If you’re going to pick out the titles that make it to the Minneapolis-St. Paul International Film Festival, you have to do more than enjoy a good flick. You have to be obsessed with watching movies.
Presenting close to 300 films from more than 60 countries, MSPIFF features everything from dramatic narratives and feature-length documentaries to short comedic tales and experimental films.
Safe to say, it is difficult to narrow down what to present.
“It’s a rigorous process,” Festival Director Eric Wilson, said. “We are looking at hundreds and hundreds and hundreds of films and finding the hidden gems.”
This Thursday’s opening, hosted by the Film Society of Minneapolis-St. Paul, kicks off the festival’s 35th anniversary. Over the course of two weeks, locations throughout the Twin Cities, including St. Anthony Main Theatre and Landmark Uptown Theater, will be showing festival picks.
According to Wilson, MSPIFF finds films via one of two avenues. Either programmers select stand-outs from visits to other film festivals around the world, or a committee picks from a pool of more than 1,000 independent projects submitted to the festival every year.
Either way, festival coordinators keep their eye out for specific qualities.
“We look for films that have never played here [in Minneapolis] and ones that are important for our audiences to see or ones that we think our audience would be interested in seeing,” Wilson said.
Organizers also take care to appeal to a wider population than the stereotypical art-house cinephile audience, Wilson said.
“We are not programming for the auteur. There will certainly be films appealing to the auteur, and they have a place in the lineup,” Wilson said. “But these films are accessible to everyone.”
The festival is methodically broken down into 22 unique programs to guide viewers’ choices, he said.
“Each of these programs is meant to serve a different community here in Minnesota,” Wilson said.
Specifically, MSPIFF worked to include films embracing emerging populations of Hispanic, Asian and African viewers in the Twin Cities.
“Within the festival, we have programs for each of those demographics,” Wilson said. “We have ‘Cine Latino,’ ‘Images of Africa’ and ‘Asian Frontiers.’ ”
Wilson also highlighted “Voices,” a tool that categorizes films based on moods.
“If you’re not sure what to see or if you’re overwhelmed by this giant lineup of films, you can take a look at the ‘Voices’ guide,” Wilson said. “These categories help navigate this ocean of cinema.”
The festival will also host filmmaking discussion panels, Q&A sessions with directors and producers and industry conferences. It also provides cinema professionals the chance to observe untapped markets and test films in front of a live audience.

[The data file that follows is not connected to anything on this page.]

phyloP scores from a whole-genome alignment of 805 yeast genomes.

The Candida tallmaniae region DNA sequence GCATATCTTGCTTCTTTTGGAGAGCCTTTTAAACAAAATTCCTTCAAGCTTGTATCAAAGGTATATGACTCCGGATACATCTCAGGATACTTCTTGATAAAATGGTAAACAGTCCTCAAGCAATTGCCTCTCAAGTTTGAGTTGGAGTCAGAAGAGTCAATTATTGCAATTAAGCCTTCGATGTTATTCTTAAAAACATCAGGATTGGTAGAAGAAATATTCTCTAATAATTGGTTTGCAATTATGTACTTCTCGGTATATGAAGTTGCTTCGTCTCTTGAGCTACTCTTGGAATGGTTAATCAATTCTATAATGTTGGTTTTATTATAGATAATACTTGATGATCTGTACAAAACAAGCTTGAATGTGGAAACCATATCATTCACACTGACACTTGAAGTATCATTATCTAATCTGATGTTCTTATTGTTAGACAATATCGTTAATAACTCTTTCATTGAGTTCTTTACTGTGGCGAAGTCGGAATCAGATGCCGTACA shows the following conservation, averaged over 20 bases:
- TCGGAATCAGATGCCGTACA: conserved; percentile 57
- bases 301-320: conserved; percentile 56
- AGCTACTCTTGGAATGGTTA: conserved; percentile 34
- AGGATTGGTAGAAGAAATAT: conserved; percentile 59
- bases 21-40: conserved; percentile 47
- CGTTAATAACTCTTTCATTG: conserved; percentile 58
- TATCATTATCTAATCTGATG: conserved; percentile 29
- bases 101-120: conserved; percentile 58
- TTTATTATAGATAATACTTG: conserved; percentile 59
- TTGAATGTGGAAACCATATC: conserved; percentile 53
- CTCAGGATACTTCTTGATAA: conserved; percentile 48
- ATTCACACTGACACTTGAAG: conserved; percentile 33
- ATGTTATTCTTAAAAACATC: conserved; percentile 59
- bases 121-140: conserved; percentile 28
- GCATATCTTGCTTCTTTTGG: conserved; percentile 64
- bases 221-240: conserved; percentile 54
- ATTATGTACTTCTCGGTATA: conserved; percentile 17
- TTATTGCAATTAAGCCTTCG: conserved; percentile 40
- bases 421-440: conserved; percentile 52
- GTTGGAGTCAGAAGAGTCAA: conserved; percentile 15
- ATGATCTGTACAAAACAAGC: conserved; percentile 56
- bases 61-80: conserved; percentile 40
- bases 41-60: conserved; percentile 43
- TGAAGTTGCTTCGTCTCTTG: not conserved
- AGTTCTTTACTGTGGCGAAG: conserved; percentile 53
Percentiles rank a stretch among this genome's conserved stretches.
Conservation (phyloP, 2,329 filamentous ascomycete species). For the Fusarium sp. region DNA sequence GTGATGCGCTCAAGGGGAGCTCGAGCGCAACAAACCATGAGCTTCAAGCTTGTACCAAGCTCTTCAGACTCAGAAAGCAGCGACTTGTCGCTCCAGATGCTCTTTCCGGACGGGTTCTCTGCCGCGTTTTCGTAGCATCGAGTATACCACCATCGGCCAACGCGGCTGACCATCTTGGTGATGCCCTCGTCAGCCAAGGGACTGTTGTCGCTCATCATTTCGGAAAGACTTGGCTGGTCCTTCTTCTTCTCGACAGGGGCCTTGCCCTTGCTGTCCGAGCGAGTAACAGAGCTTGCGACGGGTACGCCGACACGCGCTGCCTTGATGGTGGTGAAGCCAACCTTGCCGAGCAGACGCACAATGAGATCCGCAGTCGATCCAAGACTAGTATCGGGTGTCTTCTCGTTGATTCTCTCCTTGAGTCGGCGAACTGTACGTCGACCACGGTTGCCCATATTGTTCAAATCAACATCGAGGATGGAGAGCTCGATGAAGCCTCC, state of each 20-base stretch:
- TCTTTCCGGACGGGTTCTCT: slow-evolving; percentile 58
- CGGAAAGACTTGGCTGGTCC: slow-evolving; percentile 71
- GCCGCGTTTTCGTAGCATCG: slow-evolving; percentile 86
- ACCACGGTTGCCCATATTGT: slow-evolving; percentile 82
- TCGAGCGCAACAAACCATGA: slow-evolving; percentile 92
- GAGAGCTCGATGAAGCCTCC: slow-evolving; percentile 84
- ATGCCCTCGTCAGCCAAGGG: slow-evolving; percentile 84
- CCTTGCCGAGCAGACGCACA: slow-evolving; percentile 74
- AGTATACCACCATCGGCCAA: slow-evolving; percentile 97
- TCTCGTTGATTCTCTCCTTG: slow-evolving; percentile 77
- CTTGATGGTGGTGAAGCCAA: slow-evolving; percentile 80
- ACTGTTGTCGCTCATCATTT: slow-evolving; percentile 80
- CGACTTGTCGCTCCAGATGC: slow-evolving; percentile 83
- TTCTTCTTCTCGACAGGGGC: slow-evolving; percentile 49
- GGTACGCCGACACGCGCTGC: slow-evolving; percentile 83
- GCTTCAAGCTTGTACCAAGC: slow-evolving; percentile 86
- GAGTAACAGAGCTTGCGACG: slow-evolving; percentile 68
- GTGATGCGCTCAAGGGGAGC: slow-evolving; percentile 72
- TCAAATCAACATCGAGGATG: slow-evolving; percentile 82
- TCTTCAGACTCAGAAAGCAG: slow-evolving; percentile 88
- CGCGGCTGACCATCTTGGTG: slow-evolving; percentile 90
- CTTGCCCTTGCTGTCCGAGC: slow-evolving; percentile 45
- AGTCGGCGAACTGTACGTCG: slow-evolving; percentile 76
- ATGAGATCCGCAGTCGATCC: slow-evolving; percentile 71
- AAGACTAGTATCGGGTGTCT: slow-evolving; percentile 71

“Filmmakers are coming to film festivals to not only get their films purchased but get better at their craft,” Wilson said. “[Minneapolis] has savvy audience members that will give constructive criticism.”
MSPIFF’s audience influenced Cara Epstein to submit her film to the festival.
“What always impresses me is how sophisticated Minnesota audiences are. They are generous but also judicious,” Epstein said. “It’s an exciting place to bring your film.”
Writing and starring in “Dragonfly,” Epstein teamed up with Minneapolis-based director Maribeth Romslo and executive producer Mim Epstein. This is the three women’s first feature-length narrative film.
The film follows the story of a struggling artist coming home to care for her mother, recently diagnosed with Alzheimer’s, and rediscovering a mysterious childhood correspondence.
With little experience and an even smaller budget, entering festivals like MSPIFF provides a relatively cheap entrance into the film industry, Epstein said.
With thousands of similar festivals around the world, Epstein carefully researched the submission process, comparing it to “applying to a college.”
Yet, the benefits of the festival are unparalleled.
“[MSPIFF] provides a conduit to an international audience of cinema makers and appreciators that [local filmmakers] may not have access to otherwise,” Wilson said.
Although it sheds a special light on international projects, the festival also presents close to 70 films featuring Minnesota actors, directors and producers.
Included in that category is “How Love Won: The Fight for Marriage Equality in Minnesota,” a documentary on the grassroots movement for Minnesota marriage referendums and eventually a Supreme Court decision.
The film’s creator Michael McIntree, said his MSPIFF entry was not born of financial interest.
“I am hoping to just break even. I didn’t do it for the money — I did it so it can be seen,” McIntree said. “The film festival route creates more buzz.”
Epstein echoed this sentiment.
“No one is in the film festival game just to make money. These are people who really love film and are excited about promoting independent film,” Epstein said.
These are the reasons MSPIFF exists, Wilson said.
“So many films are being made by people with so many different backgrounds,” Wilson said. “We are just trying to collect those and try to put them into an excellent festival.”
Minneapolis-St. Paul International Film Festival
Where St. Anthony Main Theatre, 115 SE Main St., Minneapolis
When 7:15 p.m. Thursday
Cost $7 student, $13 regular for single show tickets